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LazarX's page

Pathfinder Adventure Path, Campaign Setting, Companion, Roleplaying Game, Tales Subscriber. FullStarFullStarFullStar Pathfinder Society GM. 32,639 posts (33,066 including aliases). 1 review. 1 list. No wishlists. 16 Pathfinder Society characters. 15 aliases.


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Grand Lodge

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Christopher Dudley wrote:
You know it was just 30 years ago that these boards were full of complaints about how OP the new "Barbarian" class was. "A D12 HP?!?! That's INSANE! He even loses his magic restrictions at high levels! No way am I allowing that kind of power at my table!" If only we had known.

I really doubt Paizo has been publishing that long. And no, these aren't the WOTC boards, and 30 years ago... the Internet did't exist.

Grand Lodge

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Bladesinger wrote:
So, I have always wondered why the Elves never crafted a single handed weapon like the Aldori Dueling Sword since they are very Dex focused and benefit from Weapon Finesse well. Then a friend of mine said "just use a Small Elven Curve Blade". So, I have to ask, would this work? Would that then be a one-handed sword with all the Elven curve Blade benefits, save that it does 1D8 base Damage?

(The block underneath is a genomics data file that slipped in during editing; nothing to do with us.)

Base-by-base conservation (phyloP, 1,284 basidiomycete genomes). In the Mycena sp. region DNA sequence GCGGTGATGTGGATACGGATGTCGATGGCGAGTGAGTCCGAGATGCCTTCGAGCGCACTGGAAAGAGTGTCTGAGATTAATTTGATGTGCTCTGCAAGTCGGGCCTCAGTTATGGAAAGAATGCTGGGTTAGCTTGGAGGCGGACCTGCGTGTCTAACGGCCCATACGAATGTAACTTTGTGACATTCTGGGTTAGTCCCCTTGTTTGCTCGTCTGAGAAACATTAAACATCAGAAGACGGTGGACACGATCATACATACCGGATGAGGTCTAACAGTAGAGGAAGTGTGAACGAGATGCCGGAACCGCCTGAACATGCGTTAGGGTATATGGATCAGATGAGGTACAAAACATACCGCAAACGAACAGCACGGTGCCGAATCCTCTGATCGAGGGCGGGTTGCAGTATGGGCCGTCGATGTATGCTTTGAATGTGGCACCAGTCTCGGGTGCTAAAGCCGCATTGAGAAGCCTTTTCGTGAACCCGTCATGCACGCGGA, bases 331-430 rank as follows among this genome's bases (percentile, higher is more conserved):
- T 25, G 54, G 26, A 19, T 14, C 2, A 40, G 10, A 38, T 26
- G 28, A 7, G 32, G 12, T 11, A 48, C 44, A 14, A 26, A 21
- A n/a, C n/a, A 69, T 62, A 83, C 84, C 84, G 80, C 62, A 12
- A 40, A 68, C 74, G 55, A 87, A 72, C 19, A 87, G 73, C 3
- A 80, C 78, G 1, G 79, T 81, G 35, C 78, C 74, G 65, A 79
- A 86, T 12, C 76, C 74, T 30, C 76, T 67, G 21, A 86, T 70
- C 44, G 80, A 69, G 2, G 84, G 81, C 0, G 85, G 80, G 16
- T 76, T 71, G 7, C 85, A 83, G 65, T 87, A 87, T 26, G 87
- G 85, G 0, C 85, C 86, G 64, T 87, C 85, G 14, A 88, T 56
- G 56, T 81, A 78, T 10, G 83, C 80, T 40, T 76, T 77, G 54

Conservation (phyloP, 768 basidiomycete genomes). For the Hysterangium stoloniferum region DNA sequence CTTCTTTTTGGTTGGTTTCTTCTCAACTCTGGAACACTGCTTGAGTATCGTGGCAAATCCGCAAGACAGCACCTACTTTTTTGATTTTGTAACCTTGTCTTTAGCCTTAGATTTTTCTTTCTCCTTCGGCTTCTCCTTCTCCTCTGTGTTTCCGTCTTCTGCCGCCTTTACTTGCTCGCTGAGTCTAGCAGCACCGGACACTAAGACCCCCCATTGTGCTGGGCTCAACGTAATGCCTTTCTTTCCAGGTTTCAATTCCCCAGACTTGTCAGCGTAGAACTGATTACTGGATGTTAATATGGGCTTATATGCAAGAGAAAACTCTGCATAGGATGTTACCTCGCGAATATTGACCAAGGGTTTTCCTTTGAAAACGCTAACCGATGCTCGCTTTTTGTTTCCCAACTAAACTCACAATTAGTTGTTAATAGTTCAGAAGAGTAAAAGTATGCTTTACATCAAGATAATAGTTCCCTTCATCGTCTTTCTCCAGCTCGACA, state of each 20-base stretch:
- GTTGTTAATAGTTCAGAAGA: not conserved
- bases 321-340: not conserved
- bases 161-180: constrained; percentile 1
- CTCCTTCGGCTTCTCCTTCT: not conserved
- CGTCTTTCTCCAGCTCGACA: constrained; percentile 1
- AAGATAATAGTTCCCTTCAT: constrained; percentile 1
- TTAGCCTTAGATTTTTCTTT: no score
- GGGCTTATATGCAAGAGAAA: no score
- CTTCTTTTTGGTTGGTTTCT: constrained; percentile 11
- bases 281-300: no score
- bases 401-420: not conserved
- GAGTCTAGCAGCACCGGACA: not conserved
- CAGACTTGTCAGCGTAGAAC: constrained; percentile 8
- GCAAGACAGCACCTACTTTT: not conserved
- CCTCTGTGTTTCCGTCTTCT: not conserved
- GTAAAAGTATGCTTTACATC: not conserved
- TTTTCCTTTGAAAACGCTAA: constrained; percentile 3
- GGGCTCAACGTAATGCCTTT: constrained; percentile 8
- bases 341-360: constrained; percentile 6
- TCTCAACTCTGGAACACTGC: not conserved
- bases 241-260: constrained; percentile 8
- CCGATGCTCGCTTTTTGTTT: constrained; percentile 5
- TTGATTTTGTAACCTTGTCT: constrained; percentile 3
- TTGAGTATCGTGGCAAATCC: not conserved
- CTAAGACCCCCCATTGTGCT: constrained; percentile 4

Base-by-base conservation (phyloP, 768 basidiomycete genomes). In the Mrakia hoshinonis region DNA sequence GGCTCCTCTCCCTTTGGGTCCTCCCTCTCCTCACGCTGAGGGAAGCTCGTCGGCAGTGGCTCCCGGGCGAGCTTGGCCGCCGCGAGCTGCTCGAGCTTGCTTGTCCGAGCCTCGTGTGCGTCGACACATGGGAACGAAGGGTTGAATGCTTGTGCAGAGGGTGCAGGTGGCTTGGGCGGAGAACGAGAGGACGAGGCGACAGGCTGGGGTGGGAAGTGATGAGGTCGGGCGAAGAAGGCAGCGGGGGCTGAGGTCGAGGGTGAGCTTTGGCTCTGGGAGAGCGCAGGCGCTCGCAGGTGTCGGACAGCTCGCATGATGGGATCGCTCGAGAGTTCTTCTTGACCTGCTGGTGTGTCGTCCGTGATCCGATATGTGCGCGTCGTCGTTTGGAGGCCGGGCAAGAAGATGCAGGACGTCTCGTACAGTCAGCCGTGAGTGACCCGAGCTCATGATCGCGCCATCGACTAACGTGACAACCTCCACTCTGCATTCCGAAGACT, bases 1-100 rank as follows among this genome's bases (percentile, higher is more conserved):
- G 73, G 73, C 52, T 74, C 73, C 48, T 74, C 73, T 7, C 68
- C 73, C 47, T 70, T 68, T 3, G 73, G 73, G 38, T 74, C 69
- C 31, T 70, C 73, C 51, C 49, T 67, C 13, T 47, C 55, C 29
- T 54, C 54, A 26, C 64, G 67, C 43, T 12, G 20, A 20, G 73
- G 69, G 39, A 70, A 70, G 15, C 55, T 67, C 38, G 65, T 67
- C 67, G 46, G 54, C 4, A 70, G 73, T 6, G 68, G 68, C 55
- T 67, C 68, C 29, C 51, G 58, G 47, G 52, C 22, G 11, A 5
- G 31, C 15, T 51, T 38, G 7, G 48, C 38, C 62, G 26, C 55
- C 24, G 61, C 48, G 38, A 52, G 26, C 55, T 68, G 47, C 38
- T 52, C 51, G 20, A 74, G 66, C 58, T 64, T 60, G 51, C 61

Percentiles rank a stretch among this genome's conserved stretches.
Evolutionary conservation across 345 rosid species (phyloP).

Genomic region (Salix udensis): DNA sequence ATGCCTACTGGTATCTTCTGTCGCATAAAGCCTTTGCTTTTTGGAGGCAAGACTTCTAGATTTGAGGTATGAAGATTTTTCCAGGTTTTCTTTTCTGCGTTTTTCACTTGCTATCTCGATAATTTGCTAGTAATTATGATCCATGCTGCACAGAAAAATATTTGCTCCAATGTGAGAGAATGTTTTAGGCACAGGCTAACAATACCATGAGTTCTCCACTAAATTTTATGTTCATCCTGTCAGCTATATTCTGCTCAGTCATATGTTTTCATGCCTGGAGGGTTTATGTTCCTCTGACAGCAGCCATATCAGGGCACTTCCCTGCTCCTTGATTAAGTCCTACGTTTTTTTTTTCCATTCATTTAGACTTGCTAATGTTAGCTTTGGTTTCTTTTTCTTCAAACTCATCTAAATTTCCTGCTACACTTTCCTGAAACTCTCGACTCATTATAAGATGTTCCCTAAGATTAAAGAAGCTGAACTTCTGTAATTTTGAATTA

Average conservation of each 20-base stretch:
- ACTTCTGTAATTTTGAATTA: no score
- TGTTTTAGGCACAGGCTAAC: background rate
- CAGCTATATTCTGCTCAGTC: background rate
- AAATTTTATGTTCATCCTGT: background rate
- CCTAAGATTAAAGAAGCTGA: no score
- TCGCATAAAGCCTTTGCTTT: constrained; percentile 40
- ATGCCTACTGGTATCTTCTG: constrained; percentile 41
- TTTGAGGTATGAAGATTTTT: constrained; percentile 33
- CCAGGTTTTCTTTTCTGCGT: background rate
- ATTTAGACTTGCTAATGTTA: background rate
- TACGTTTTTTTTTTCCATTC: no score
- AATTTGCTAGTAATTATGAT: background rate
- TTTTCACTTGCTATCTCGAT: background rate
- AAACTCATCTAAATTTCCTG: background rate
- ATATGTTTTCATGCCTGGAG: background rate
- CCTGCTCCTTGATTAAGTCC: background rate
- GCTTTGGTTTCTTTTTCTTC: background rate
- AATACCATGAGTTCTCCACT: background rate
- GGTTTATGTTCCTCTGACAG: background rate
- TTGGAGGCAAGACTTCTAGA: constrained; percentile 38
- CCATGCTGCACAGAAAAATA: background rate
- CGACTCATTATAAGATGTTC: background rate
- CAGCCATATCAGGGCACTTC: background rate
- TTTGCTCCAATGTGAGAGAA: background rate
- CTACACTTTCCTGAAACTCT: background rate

No it would be a two handed blade with a size penalty attached.

Depsite what cheese weasels might suggest, the elves make the blade for only one size.... their own.

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Numarak wrote:

We agree on that LazarX, if, once the characters are dead, the dragon incinerates(Su) again, then all the magic items should make a save by the first clause.

But not if they were alive and attending their objects when they were hit by the breath.

I find it more appropriate not to require to have a Dragon make a second pass at dead ashpiles of bodies in order to incinerate items.

My reasoning is as follows. The dragon's breath incinerated the PC's reducing them to ash. Which means basically it was powerful enough at that moment to force the items to save as well.

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GM Derek W wrote:

This may be too far into rules lawyer territory, but are there any restrictions on legal musical instruments for bards?

Particularly in Core Campaign?

Not sure what exists flavor-wise in Golarion, and I am hoping to keep things a bit canonical.

Trumpets?
Harmonicas?

Not looking to go the 80's hair metal route, but probably closer to that than a madrigal singer.

Best thing to do would be to look up the invention time of a musical intstrument.

Harmonicas were invented in France around 1820, so I don't allow them because they simply feel too modern for me in the default Golarion setting.

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MMCJawa wrote:
I don't necessarily have a problem with a lot of the mechanics of the new summoner versus the old summoner...I mostly have a problem in that they took a very freeform game system (eidolons) and straight-jacketed them into very specific types with fixed alignments and only certain options...while not providing a whole lot of variety for those types. At present, a lot of concepts don't function well or elegantly with the new eidolon. For the unchained summoner to really shine, we need not only more types but probably also more outsider/related types to work with.